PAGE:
A court guardianship for a minor child is very similar to one for an incompetent adult.
- Things move slowly and can become very expensive.
- Every expense must be documented, audited, and approved by the court, and an attorney will need to represent the child, in addition to the attorney representing the guardian. Both attorneys get paid from the minor child’s assets that you have left them.
All of these expenses are paid from the inheritance, and because the court must do its best to treat everyone equally under the law, it is difficult to make exceptions for each child’s unique needs. Proper estate planning for minor children can avoid this type of problem for your children.
Correct Action: To Protect the Child and the Assets, Use a Protective Testamentary Trust
Instead of using a simple will, proper estate planning for minor children provides a better option which is to set up a children’s trust in a will:
- This would let you name someone to manage the inheritance instead of the court.
- You can also decide when the children will inherit.
- But this kind of trust, set up through your will, cannot be funded until the will has been probated, and that can take precious time and could reduce the assets that otherwise could be available for your children.
- If you become incapacitated, this trust does not go into effect…because your will cannot go into effect until after you die.
- And, anything that goes through probate, as these assets would, is visible the public which means predators, including unscrupulous family members and nosey neighbors, know what your child inherited. But, even probate of a will with a trust for the children is better than a simple will, or using beneficiary designations and payable on death designations.
The best option for your children or grandchildren is a revocable living trust. This is the preferred option for many parents and grandparents:
- The person(s) you select, not the court, will be able to manage the inheritance for your minor children or grandchildren until they reach the age(s) you establish in the will that you want them to inherit, and your directions for providing financial support for your children will be followed–even if you become incapacitated.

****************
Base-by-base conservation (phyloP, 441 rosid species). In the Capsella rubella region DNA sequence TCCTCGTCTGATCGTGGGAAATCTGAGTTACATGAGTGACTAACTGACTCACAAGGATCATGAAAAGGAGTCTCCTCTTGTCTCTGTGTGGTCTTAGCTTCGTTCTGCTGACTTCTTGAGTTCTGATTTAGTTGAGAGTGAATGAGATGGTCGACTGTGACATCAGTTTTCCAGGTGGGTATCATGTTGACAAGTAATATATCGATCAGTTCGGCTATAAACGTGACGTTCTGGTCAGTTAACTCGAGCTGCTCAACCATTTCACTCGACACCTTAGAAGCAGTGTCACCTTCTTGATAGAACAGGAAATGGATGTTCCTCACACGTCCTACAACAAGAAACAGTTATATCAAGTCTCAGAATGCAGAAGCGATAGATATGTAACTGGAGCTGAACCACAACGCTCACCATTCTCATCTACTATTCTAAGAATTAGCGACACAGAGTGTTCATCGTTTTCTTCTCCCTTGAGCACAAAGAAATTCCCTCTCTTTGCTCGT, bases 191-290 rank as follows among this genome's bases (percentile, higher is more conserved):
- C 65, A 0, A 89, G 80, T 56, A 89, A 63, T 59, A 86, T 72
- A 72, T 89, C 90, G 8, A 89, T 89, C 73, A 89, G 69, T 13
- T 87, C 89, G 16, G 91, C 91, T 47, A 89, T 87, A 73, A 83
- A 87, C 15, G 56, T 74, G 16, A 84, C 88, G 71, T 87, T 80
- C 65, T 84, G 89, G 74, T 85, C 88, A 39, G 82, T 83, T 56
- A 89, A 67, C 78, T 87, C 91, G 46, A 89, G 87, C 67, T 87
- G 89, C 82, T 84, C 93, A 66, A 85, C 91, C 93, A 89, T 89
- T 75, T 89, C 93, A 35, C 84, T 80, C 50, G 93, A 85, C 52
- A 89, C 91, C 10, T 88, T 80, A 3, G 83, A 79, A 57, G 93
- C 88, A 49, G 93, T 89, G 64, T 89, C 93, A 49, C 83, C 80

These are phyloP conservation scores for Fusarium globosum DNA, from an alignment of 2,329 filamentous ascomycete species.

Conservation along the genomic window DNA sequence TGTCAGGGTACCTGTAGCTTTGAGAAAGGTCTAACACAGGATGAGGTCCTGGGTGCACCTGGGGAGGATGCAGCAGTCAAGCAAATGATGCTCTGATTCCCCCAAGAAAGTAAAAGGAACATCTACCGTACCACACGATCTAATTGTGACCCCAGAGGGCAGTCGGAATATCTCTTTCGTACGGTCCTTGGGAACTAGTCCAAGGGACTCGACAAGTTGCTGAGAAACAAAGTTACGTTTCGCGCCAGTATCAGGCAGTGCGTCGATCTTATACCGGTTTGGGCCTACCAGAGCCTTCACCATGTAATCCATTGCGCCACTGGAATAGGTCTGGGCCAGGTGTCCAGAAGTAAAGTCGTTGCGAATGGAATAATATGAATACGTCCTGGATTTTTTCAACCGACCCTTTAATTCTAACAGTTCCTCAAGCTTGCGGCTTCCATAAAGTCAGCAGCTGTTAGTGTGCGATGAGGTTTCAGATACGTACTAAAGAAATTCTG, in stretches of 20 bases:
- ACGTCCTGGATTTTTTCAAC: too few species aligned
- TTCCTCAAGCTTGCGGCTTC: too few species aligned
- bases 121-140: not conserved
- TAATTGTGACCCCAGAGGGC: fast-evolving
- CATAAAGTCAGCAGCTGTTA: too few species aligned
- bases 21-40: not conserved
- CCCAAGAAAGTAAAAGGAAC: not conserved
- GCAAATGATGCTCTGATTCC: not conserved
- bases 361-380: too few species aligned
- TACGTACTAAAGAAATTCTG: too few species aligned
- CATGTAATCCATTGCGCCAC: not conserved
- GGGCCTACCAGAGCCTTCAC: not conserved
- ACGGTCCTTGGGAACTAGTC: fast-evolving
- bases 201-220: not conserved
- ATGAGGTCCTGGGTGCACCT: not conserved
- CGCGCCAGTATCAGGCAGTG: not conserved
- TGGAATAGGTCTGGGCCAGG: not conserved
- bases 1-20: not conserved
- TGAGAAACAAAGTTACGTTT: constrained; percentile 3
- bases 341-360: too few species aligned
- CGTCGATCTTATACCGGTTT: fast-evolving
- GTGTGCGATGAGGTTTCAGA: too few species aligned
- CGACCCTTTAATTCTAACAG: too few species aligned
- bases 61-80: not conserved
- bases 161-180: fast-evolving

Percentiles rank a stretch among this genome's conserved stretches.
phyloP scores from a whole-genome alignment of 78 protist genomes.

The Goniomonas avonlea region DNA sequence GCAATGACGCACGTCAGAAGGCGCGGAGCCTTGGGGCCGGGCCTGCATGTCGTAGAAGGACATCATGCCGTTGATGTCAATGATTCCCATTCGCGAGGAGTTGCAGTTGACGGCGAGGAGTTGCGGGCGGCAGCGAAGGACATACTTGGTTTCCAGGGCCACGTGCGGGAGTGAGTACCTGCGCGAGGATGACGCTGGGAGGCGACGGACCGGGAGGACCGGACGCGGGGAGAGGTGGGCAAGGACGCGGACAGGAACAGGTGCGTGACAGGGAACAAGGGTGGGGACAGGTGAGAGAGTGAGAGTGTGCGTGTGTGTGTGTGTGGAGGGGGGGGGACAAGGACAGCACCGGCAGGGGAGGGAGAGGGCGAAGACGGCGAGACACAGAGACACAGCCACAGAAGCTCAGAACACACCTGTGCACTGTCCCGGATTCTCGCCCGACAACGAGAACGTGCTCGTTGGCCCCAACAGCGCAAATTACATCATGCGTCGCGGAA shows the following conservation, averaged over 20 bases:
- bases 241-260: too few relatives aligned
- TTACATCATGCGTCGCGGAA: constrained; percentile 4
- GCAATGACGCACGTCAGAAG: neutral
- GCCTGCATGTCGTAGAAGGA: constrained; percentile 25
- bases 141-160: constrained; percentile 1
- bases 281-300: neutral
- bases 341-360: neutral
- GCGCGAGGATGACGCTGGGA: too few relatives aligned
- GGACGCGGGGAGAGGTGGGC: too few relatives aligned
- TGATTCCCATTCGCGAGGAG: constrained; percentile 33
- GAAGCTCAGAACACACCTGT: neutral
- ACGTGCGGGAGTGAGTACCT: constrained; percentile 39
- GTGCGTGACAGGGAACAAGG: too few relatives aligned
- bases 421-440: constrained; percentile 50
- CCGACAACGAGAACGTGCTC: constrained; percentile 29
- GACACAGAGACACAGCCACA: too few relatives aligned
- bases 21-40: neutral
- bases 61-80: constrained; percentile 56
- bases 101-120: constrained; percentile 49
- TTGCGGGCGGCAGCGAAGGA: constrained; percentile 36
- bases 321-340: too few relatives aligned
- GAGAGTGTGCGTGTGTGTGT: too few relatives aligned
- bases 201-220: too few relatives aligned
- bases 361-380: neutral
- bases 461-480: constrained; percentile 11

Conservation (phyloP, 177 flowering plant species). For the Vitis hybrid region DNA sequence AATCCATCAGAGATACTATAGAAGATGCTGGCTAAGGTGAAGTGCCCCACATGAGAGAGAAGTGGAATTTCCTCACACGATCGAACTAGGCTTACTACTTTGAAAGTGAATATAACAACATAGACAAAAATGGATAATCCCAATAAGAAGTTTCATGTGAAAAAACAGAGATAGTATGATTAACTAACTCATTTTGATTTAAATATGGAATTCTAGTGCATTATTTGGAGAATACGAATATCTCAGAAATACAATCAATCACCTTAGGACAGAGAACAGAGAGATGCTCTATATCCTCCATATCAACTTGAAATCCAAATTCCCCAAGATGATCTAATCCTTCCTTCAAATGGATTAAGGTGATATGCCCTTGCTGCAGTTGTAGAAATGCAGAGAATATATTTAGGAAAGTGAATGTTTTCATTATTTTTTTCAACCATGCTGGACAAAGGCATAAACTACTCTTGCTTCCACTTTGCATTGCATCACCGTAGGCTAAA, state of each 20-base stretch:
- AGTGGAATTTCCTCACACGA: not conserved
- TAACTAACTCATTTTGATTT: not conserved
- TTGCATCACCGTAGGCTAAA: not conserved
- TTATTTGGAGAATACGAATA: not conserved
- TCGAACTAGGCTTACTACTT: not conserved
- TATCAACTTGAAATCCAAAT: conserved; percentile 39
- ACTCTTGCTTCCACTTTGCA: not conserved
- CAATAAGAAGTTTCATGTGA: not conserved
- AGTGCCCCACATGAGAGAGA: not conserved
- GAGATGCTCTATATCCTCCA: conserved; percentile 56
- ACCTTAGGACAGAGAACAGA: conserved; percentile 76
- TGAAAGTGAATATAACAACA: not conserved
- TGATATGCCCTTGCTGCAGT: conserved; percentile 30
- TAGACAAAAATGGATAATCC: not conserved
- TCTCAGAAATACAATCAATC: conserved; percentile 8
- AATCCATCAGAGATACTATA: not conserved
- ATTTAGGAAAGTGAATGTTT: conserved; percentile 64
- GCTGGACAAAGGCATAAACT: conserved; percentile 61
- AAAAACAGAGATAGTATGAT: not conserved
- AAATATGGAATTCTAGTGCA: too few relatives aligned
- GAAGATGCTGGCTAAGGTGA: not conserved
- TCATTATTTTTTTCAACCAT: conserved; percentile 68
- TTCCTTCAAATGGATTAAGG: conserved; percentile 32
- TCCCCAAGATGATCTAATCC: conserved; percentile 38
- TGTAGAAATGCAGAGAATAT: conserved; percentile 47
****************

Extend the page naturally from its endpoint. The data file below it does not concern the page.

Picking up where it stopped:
- Each child’s needs and circumstances – even special needs – can be accommodated, just as you would do.
- And assets that remain in the trust are protected from the courts, irresponsible spending, and creditors (even divorce proceedings) just like you would want.
For many folks, the absolute best solution is to keep the assets in trust for their children’s or grandchildren’s lifetime or until assets get spent down. Assets that are trust protected are there for your child when there is a need or appropriate incentive that you decide is appropriate for your children, but the assets in the trust can’t be taken from them by their creditors, or divorcing spouses, or a temporary or permanent incapacity. As your children grow up, they will need the continued protections you can provide through a revocable living trust. With a revocable living trust, you control the trust through the directions that you provide to the trustee that you choose. Proper estate planning for minor children will create a dramatic, life altering experience, compared to haphazard or no planning. Your minor children deserve to have proper estate planning.
We can help you avoid the pitfalls associated with no will, or just a simple will, when planning your estate around minor children. In short, we can help ensure you engage in proper estate planning for your minor children.